Sexual harassment by patients: The difference experience of female doctors, nurses and nurse aides

Ilya Kagan, Tami Gaash, Sasha Grigorash, Michal Sela, Yaffa Maximov, Shosh Cohen, Nili Tabak

Research output: Contribution to journalArticlepeer-review

7 Scopus citations

Abstract

Study Aim: To examine the incidence of sexual harassment of women staff by male hospital patients, and how experiencing it differs between doctors, nurses and nurse aides. Methods: 434 women staff in three large Israeli hospitals completed an anonymous self-administered questionnaire on (a) the frequency of sexual harassment by patients, (b) the emotional effect of a described instance of harassment, (c) what action respondents would take if confronted by the same incident. Results: Sexual harassment by male patients is common, ranges from mild innuendo to threats of rape, and creates great emotional distress. The younger the staff the more the harassment. Women doctors—the youngest staff group—were beset more than nurses and nurse aides and voiced the most negative emotional and behavioral reactions. Conclusions: The Israeli healthcare system is unprepared to deal with the phenomenon. Five measures are recommended as a minimum response.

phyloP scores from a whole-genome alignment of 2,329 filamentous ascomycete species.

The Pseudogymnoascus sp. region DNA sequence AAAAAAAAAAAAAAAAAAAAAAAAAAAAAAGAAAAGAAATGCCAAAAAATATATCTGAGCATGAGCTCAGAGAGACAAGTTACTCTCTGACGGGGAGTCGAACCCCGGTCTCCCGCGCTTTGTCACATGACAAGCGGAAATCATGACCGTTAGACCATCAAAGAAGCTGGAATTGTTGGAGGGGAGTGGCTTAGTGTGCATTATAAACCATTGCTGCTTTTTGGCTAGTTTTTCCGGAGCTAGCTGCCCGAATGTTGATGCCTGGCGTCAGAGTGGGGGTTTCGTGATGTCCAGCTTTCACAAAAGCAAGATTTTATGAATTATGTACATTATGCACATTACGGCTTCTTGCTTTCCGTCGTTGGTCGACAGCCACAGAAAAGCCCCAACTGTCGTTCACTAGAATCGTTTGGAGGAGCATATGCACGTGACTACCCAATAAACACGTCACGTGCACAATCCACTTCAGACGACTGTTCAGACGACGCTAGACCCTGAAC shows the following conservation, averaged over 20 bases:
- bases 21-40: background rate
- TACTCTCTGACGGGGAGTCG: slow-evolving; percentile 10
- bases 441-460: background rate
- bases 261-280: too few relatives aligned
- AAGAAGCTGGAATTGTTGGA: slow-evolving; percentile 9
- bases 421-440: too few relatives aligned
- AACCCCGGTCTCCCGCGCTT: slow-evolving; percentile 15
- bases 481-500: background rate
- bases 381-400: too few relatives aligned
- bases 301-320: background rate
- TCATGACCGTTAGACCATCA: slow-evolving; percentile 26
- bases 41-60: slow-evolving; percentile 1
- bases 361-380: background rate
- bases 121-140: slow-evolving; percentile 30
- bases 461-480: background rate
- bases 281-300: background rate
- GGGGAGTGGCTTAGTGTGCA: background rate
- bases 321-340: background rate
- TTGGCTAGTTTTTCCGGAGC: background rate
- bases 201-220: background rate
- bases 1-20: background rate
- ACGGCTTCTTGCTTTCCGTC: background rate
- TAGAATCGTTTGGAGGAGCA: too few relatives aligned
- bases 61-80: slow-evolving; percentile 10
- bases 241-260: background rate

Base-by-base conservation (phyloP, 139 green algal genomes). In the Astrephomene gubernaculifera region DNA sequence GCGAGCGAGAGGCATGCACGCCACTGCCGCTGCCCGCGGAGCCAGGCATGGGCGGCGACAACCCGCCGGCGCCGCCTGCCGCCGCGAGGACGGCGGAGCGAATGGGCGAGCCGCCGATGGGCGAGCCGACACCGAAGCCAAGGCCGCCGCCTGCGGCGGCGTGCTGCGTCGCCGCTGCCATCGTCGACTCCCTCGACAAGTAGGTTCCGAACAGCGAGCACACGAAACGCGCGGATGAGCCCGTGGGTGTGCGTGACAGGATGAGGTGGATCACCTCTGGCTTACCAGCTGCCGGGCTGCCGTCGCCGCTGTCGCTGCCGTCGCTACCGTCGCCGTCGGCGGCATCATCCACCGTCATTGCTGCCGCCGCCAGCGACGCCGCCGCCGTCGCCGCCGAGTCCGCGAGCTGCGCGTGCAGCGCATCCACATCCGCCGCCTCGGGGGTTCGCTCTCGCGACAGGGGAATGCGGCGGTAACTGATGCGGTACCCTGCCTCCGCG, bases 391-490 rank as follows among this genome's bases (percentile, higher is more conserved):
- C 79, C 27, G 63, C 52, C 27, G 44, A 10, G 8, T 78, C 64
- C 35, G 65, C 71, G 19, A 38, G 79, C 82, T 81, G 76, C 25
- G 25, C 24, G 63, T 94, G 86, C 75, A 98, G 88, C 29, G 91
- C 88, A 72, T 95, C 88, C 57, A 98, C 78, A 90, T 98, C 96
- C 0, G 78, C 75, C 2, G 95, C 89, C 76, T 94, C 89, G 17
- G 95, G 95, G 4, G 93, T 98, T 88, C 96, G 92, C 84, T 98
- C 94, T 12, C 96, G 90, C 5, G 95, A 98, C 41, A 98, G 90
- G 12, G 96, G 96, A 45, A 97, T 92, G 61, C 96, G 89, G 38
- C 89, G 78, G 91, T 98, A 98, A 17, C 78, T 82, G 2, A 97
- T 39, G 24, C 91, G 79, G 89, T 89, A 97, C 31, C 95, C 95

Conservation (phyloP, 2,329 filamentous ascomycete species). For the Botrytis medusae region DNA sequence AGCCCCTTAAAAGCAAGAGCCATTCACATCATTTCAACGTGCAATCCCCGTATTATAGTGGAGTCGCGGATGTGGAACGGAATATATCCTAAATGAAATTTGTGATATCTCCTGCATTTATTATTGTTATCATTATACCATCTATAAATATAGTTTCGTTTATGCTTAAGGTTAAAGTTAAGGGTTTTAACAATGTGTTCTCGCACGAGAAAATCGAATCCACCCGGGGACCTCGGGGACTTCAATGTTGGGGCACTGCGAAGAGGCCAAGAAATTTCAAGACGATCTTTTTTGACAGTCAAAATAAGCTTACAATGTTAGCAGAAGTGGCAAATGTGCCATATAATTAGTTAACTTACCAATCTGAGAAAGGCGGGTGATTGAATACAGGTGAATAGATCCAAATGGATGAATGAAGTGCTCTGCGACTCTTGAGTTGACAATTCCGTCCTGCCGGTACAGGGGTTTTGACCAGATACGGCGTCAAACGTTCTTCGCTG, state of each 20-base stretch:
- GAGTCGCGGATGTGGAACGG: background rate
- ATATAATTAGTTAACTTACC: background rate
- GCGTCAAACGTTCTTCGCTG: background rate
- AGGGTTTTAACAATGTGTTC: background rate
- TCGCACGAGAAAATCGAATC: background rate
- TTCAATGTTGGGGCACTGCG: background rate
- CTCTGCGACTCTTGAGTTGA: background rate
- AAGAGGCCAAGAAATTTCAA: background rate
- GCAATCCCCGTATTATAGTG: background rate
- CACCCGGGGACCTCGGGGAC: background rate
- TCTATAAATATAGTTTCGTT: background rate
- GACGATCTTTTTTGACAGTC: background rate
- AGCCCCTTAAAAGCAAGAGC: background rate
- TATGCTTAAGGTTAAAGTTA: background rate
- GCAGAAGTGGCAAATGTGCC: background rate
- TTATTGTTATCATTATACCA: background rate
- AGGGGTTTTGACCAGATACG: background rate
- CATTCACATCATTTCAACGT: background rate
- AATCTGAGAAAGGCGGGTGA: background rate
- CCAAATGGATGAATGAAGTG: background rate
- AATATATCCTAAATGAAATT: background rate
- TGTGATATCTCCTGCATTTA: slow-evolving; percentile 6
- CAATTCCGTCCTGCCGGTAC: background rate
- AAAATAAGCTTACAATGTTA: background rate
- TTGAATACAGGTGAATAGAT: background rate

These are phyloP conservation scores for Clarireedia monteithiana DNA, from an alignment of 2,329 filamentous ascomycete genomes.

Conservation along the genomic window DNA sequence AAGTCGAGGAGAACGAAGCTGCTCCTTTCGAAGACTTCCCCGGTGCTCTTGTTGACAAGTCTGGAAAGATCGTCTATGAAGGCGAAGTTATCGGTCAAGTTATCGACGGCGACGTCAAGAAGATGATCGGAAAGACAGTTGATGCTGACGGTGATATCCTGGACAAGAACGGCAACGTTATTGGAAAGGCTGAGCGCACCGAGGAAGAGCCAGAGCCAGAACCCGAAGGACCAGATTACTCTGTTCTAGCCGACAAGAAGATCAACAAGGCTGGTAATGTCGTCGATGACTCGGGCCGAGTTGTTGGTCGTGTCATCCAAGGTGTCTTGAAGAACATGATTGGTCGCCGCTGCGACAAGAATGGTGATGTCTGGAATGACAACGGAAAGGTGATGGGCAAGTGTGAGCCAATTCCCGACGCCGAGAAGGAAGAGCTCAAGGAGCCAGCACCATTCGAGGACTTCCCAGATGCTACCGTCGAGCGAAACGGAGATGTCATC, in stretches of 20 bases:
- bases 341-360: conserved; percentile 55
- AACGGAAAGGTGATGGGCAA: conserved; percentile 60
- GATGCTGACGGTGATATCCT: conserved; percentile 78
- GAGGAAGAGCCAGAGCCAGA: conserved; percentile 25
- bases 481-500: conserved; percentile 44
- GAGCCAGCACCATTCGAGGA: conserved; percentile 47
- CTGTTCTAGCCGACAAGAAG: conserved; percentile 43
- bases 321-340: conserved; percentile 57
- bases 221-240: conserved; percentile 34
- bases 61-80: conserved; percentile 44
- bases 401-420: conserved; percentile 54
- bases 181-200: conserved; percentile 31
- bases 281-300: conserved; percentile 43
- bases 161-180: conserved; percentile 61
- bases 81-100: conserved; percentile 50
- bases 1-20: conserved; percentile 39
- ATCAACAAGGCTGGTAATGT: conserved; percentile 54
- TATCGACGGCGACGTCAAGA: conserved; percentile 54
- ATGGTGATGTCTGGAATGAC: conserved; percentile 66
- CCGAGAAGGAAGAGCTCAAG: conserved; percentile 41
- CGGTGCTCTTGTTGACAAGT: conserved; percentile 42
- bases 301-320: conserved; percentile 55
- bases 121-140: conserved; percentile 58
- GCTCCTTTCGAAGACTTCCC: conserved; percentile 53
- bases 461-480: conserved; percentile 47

Original languageEnglish
Pages (from-to)5-20
Number of pages16
JournalMedicine and Law
Volume34
Issue number1
StatePublished - 2015

Keywords

  • Healthcare providers
  • Hospital patients
  • Sexual harassment
  • Women

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